Belfast Telegraph

Wednesday 23 July 2014

DebateNI home of Northern Ireland politics

Dissident terrorists achieve their goal... making headlines

Dissident republicans have claimed responsibility for a small explosion in Belfast city centre's Cathedral Quarter area on Friday night.
Photo Colm Lenaghan/Pacemaker Press
Dissident republicans have claimed responsibility for a small explosion in Belfast city centre's Cathedral Quarter area on Friday night. Photo Colm Lenaghan/Pacemaker Press

It was a small explosion but with big headlines.

And for the dissidents this was about timing and impact.

They knew the panic they would cause on this pre-Christmas Friday night in one of the busiest parts of the city.

The Cathedral Quarter is one of those places that stands out as being part of the new Belfast.

But last night's bomb – placed by the faction Oglaigh na hEireann (ONH) – was a reminder of this city's old days.

Police responding to a telephone bomb warning were clearing the area when the device went off.

Restaurants, pubs and parties were interrupted. For the dissidents this represents success.

They want to cause fear in the city, images of those old-time security operations. They know there is news in their actions.

Following a recent incident at the Victoria Sqaure complex when a car bomb partially detonated, the police responded with high-visibility security.

It included checkpoints, Land Rovers parked on roads close to the city centre, closing lanes and slowing the traffic flow. Very quickly, new policing can be made to look like old policing.

The dissidents also know there is no such thing as perfect security – there are always gaps and blindspots.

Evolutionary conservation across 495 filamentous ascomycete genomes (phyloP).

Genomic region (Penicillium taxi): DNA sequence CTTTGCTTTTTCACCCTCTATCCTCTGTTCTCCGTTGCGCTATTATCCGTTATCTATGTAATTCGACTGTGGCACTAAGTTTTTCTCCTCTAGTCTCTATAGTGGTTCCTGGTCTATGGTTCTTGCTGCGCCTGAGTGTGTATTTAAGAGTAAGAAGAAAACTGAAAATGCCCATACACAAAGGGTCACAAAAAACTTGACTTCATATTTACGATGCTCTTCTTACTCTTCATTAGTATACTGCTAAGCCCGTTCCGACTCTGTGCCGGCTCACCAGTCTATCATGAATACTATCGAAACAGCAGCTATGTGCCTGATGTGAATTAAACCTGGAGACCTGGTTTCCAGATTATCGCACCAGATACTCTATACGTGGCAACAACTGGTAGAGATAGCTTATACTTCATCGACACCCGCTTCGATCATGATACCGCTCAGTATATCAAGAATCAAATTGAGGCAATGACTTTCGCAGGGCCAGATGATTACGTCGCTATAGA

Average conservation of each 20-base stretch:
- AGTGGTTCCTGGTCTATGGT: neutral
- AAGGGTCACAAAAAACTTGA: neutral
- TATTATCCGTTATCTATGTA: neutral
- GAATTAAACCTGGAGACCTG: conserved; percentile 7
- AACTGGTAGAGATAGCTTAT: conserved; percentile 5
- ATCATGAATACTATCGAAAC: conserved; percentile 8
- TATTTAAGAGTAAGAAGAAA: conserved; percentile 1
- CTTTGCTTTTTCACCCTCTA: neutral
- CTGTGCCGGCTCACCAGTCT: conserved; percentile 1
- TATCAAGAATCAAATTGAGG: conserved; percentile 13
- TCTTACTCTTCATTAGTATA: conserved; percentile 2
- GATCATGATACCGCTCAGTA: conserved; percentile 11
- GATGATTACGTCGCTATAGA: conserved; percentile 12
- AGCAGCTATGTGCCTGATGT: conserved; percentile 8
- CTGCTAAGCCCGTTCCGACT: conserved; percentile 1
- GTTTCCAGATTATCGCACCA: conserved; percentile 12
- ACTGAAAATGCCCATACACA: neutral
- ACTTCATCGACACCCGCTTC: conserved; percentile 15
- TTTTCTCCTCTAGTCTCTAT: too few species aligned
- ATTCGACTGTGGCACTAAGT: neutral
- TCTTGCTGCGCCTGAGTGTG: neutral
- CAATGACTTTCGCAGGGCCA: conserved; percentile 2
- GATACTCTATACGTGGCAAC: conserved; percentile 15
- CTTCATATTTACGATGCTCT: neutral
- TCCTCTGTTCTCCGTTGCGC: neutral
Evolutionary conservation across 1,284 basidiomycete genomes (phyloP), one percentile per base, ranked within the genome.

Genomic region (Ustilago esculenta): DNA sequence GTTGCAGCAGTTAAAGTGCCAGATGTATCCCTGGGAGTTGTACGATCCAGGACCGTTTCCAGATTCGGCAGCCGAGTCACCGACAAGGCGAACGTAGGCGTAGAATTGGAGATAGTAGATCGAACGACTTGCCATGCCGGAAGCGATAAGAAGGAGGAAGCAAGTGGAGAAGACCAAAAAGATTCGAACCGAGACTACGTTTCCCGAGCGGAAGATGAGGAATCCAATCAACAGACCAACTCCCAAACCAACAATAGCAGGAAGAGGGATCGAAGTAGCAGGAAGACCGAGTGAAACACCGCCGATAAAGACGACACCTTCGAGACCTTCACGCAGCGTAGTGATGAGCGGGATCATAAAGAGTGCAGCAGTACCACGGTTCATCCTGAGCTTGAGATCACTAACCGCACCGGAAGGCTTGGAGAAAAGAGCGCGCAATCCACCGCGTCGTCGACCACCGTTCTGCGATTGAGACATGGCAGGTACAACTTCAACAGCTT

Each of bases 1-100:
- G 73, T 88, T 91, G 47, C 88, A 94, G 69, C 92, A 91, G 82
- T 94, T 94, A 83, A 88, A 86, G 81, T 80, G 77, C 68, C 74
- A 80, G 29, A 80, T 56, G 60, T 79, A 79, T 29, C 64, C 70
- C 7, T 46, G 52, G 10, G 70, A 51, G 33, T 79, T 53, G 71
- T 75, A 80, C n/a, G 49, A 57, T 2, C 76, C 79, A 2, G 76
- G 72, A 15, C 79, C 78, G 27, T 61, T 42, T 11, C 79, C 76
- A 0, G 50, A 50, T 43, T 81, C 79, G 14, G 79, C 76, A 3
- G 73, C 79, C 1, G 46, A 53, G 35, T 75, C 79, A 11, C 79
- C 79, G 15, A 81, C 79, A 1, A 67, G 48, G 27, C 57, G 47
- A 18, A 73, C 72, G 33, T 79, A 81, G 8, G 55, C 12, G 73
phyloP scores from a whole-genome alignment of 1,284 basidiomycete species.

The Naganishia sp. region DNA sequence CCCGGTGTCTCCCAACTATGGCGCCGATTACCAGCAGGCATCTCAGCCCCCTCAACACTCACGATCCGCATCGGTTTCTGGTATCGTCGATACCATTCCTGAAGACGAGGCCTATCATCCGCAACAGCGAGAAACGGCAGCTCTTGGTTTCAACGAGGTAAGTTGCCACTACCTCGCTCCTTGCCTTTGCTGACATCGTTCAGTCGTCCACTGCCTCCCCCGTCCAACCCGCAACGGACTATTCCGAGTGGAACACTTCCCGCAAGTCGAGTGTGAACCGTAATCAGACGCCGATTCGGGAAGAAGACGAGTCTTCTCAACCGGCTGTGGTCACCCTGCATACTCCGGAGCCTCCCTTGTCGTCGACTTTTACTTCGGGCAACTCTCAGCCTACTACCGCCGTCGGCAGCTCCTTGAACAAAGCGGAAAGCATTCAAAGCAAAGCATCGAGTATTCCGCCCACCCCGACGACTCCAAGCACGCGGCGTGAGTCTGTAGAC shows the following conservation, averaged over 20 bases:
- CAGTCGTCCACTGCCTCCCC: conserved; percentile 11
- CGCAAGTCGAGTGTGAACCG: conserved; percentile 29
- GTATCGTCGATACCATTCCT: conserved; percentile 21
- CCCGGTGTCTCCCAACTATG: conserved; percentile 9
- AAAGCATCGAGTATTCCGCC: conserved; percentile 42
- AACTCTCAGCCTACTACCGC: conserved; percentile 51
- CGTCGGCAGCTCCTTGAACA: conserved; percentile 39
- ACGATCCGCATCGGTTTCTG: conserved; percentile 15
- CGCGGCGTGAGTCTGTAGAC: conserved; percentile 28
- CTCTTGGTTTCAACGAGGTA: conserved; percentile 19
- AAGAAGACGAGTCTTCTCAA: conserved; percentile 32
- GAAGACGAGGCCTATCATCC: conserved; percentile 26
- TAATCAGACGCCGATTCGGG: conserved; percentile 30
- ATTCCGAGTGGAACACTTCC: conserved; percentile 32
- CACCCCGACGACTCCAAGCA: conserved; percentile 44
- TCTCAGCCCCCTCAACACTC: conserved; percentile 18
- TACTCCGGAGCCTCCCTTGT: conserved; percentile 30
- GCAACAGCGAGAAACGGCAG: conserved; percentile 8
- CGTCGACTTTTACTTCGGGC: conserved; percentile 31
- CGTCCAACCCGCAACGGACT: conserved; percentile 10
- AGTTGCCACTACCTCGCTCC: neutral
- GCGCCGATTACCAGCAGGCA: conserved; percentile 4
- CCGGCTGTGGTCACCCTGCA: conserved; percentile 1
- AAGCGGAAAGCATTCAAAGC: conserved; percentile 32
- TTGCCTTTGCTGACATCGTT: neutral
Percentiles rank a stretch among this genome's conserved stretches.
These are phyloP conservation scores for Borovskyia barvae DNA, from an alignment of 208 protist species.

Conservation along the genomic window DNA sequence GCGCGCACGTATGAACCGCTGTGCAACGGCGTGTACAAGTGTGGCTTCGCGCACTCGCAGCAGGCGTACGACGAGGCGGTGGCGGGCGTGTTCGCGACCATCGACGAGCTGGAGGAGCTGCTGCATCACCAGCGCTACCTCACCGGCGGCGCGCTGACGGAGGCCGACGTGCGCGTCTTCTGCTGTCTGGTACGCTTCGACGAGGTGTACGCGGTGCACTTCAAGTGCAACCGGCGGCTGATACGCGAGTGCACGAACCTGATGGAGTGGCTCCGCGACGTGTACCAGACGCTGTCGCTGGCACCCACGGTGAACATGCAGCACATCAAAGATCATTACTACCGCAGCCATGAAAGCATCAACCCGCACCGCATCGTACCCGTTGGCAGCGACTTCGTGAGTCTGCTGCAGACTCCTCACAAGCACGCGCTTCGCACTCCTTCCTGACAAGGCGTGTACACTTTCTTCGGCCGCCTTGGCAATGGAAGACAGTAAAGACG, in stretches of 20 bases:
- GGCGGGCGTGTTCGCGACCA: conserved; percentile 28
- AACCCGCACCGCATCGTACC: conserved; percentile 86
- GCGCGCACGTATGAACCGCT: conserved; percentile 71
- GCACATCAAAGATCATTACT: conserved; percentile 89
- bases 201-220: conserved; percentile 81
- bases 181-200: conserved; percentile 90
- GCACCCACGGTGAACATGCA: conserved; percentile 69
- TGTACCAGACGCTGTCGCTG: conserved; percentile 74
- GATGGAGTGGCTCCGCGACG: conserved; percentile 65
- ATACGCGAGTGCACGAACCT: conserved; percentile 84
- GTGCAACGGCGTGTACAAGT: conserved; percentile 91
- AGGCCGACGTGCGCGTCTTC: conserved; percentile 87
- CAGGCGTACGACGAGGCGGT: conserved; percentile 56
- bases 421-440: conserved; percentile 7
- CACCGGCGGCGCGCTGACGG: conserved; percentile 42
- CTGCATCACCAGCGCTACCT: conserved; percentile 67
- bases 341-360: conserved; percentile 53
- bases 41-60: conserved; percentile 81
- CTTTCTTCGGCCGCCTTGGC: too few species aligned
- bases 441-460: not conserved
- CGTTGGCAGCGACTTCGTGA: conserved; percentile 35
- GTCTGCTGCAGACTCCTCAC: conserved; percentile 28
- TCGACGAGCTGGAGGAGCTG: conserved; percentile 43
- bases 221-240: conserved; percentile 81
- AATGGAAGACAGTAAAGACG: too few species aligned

It doesn't take long to place a bomb, what Chief Constable Matt Baggott recently called a "surge" in dissident activity.

In Belfast it includes two recent gun attacks on police vehicles and two city centre devices.

Those actions have put the dissidents in the news at a time of high-level political talks.

US diplomat Richard Haass and talks vice chair Meghan O'Sullivan are working to get agreements on flags, parades and the past – three issues that represent the unfinished business of the peace process.

But whatever is achieved in this negotiation, Haass can't make the dissidents go away.

That is another challenge for another day and for another set of people; a challenge that stretches beyond policing and intelligence into politics and the republican community.

Who can make the dissidents stop? Who can get through to them?

Who can convince them that their actions will change nothing in terms of the big political agreements and compromises?

What they can change, in the here and now with a coded warning and a small bomb, is how this city functions.

That's the story of last night.

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